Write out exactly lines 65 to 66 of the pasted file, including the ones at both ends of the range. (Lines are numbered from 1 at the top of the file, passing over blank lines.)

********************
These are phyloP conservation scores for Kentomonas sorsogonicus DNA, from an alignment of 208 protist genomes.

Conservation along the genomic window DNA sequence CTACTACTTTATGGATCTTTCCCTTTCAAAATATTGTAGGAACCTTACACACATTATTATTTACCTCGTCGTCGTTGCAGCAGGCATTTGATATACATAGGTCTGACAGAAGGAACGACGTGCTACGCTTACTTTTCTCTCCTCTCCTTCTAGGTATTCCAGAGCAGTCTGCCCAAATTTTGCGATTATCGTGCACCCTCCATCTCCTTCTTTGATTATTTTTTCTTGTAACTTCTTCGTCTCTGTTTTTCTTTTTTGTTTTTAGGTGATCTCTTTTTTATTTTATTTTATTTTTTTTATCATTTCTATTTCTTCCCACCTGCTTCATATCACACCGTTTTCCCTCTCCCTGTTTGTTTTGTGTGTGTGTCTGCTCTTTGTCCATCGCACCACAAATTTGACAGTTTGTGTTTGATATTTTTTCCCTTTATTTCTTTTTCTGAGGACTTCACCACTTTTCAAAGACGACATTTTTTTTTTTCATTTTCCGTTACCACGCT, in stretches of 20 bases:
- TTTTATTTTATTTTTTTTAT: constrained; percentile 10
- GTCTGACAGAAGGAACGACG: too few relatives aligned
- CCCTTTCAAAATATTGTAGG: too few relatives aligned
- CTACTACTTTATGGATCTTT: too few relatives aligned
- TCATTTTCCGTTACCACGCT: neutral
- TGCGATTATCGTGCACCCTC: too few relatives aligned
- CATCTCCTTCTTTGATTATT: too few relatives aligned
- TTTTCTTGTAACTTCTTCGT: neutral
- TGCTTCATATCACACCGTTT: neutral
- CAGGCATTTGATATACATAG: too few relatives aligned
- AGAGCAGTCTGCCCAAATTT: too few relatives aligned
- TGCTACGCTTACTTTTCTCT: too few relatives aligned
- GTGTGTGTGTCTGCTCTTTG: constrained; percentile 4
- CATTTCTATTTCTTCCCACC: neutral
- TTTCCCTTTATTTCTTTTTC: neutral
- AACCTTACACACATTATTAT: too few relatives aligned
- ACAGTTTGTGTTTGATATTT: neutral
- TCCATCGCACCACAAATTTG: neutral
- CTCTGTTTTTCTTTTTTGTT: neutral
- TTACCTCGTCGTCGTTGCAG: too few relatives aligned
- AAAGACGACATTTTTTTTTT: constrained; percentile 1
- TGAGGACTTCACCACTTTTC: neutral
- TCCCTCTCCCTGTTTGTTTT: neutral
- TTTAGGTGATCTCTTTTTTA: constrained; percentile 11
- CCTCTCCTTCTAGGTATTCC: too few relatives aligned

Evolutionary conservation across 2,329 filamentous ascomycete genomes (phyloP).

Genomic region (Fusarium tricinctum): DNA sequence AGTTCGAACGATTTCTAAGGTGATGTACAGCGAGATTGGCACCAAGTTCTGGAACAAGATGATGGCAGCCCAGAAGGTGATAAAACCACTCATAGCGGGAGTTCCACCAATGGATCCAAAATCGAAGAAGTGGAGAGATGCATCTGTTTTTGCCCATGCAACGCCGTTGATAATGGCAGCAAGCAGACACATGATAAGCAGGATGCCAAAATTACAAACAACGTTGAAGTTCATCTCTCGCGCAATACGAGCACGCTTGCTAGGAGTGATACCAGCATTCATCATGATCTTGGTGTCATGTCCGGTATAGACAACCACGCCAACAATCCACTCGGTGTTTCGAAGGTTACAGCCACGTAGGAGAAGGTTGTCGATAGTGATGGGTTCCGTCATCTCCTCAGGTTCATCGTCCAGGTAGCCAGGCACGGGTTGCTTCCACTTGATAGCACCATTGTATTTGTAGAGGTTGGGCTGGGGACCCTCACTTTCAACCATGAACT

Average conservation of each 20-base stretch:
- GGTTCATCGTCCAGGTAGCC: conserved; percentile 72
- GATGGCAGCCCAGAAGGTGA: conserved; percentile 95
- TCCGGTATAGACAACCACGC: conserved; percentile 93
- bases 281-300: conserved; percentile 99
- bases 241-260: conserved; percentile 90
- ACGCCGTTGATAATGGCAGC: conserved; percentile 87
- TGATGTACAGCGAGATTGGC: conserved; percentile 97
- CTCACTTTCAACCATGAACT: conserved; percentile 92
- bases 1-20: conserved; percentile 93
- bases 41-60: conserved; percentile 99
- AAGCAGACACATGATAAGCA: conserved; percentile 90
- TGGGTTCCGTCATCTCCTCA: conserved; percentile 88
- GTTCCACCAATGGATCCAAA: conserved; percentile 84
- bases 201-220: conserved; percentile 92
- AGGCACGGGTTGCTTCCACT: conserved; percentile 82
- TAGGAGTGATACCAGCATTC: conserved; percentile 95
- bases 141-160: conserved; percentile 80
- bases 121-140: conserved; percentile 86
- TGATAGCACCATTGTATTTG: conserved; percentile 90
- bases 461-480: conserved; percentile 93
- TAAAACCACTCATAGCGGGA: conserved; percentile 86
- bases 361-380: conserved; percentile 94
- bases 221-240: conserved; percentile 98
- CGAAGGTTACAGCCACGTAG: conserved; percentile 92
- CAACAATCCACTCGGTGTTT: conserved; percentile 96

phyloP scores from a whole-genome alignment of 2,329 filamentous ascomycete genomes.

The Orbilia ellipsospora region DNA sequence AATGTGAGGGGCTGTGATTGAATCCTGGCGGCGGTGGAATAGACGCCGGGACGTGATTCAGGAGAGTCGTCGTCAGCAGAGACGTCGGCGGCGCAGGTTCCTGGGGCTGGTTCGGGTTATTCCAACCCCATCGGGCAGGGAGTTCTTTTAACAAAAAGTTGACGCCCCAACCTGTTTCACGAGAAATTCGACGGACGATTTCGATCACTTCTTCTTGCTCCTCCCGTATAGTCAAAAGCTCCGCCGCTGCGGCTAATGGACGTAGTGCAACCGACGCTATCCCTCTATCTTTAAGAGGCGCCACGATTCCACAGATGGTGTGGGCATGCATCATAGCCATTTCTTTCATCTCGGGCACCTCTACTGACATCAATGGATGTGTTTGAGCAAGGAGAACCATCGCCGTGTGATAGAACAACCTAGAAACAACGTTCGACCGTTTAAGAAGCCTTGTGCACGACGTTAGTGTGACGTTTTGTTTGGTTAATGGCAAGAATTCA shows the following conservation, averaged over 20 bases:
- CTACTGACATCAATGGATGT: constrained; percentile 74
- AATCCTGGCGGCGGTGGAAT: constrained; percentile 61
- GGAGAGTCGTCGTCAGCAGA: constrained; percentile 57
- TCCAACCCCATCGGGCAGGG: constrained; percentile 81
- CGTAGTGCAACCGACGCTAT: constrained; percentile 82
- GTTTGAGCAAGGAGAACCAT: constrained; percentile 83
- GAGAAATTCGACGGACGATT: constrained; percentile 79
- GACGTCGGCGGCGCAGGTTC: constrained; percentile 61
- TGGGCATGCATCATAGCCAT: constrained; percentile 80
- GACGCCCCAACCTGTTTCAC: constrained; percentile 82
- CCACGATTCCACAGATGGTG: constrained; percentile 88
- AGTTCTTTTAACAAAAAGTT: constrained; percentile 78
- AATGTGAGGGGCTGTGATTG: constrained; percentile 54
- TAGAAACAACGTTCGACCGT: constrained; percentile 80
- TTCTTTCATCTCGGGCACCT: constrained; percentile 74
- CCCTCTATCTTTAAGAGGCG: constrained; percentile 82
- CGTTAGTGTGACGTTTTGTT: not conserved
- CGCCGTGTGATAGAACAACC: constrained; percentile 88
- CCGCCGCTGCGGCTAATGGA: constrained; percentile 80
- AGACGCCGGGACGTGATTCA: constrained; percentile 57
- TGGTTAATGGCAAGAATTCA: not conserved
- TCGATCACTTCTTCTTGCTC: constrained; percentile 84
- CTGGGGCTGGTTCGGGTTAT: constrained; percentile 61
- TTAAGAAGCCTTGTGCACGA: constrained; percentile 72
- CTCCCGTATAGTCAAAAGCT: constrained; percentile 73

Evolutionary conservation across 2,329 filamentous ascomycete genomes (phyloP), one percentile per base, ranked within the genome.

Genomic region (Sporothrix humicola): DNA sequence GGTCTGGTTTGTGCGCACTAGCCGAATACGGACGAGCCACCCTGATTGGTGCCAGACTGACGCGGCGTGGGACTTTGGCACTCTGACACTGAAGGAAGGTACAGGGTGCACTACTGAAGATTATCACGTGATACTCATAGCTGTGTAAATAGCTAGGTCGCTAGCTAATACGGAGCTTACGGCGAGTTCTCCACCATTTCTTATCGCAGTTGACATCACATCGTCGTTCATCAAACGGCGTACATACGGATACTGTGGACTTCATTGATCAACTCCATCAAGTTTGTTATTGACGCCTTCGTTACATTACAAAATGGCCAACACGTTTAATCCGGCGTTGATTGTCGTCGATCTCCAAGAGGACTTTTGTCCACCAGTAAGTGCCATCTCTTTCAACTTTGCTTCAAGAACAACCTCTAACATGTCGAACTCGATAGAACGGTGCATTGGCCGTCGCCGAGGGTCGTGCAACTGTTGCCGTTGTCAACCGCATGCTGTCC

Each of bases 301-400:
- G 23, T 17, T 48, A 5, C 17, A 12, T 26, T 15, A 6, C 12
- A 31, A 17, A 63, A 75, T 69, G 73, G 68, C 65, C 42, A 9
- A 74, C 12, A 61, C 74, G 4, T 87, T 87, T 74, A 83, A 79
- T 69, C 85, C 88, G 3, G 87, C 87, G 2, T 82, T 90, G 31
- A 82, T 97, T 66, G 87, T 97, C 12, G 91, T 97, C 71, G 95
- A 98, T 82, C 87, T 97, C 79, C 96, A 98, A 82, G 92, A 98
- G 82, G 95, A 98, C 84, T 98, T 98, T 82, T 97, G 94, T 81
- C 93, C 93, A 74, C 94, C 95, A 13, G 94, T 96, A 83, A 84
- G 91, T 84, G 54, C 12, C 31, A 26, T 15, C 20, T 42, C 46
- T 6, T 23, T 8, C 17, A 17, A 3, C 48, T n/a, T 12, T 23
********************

- GACGTCGGCGGCGCAGGTTC: constrained; percentile 61
- TGGGCATGCATCATAGCCAT: constrained; percentile 80